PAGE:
Retro Classic: Meal In A Muffin Tin
I love finding fun retro recipes. I’m always scouring through kitschy vintage cookbooks, classic recipe cards and magazines from the 60’s and 70’s. There’s a certain lost naivety to many of those recipes. It used to be just about the food. Increased knowledge of nutrition would soon destroy the innocence of a generation who thought margarine was a health food.
Today’s featured recipe is from 1971… a time when G.I. stood for a manly soldier and not a way to measure blood sugar (the Glycemic Index was yet be defined). This is a complete breakfast that you make in a muffin tin. It consists of oven-fresh corn bread and cups of corned beef hash cradling baked eggs.
You can see the original recipe card above. Below, you can see what it actually looked like when I made it this morning.
I can report that the recipe worked as promised and tasted exactly like you might expect. It’s not fancy, but it is convenient, filling and fairly delicious.
Here’s how to make it…
For the quick and easy, printable version of this recipe, click here.
The ingredients are just a can of corned beef hash, six eggs and a package of corn bread muffin mix. You also need to prepare the muffin batter according to box which required an extra egg and 1/3 cup milk. The only alteration I made to the recipe was to mix one more (beaten) egg in with the corned beef hash. I wanted to make sure my hash cups held together as I removed them from the tin.
Grease the inside of each muffin cup with butter or cooking spray. Fill six of the cups with corn bread batter – filling each cup no more than 3/4 full. Spoon 2 heaping Tablespoons of corned beef hash into each of the remaining six cups. Use your fingers or the back of a spoon to make deep indentations for the eggs. Crack the eggs into the holes you created.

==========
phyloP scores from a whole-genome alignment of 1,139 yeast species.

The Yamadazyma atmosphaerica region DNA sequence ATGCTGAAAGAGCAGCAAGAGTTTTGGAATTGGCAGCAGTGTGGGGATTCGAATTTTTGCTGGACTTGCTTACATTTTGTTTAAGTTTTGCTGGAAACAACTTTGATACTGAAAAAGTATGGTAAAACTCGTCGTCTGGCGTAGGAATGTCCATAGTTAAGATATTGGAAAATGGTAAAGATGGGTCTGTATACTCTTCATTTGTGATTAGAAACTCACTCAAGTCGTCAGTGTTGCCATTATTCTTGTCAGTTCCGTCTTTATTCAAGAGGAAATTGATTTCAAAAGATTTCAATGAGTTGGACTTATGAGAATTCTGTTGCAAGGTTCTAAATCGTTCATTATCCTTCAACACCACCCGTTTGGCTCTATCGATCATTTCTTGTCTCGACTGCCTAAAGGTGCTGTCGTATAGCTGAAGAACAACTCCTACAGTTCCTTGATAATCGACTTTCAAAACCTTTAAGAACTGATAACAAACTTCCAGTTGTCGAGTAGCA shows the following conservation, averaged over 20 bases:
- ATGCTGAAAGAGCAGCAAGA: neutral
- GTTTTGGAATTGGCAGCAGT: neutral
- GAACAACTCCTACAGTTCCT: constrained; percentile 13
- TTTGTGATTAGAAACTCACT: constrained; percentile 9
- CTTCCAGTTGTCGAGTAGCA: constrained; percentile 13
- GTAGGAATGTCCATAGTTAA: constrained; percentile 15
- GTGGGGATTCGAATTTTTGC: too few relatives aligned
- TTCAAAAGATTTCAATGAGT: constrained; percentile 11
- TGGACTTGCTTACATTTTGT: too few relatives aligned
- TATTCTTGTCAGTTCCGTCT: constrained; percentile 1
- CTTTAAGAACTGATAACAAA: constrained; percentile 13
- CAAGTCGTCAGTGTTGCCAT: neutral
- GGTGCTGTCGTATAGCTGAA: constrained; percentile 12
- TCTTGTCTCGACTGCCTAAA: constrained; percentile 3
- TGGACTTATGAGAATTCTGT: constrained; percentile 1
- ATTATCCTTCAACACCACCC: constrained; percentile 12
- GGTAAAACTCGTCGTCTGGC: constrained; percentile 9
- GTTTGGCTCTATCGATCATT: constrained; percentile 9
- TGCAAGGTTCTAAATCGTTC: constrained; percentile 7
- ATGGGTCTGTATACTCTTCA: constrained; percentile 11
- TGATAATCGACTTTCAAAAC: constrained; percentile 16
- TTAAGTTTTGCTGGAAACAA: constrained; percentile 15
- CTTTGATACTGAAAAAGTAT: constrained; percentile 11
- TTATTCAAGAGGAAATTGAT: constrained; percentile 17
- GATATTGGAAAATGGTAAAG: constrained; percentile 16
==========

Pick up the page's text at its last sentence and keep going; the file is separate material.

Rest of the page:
Regarding the eggs: I found it important to use large or medium eggs. Extra-large eggs overflowed out of the cups. Large eggs were just right.
Bake everything at 400 degrees for 15 to 20 minutes. My meal in a muffin tin took 17 minutes to be done to my liking. That resulted in eggs with fully cooked whites, but with just a little bit of runniness left in the yolks.
If I had a do-over, I would bake the corned beef hash by itself for 5 minutes before adding the muffin batter and eggs. The hash was thoroughly warmed through, but I was hoping I’d get a little more color to indicate doneness.
And there you have it… it’s retro, it’s fun, it’s delicious and it works. It’s a meal in a muffin tin!
This post is a companion piece to the following recipe on MrBreakfast.com:
For more retro recipes, visit the Retro Breakfast Recipes page on Mr Breakfast.com.
Also check out my earlier post called Retro Classic: Waffle Maker French Toast.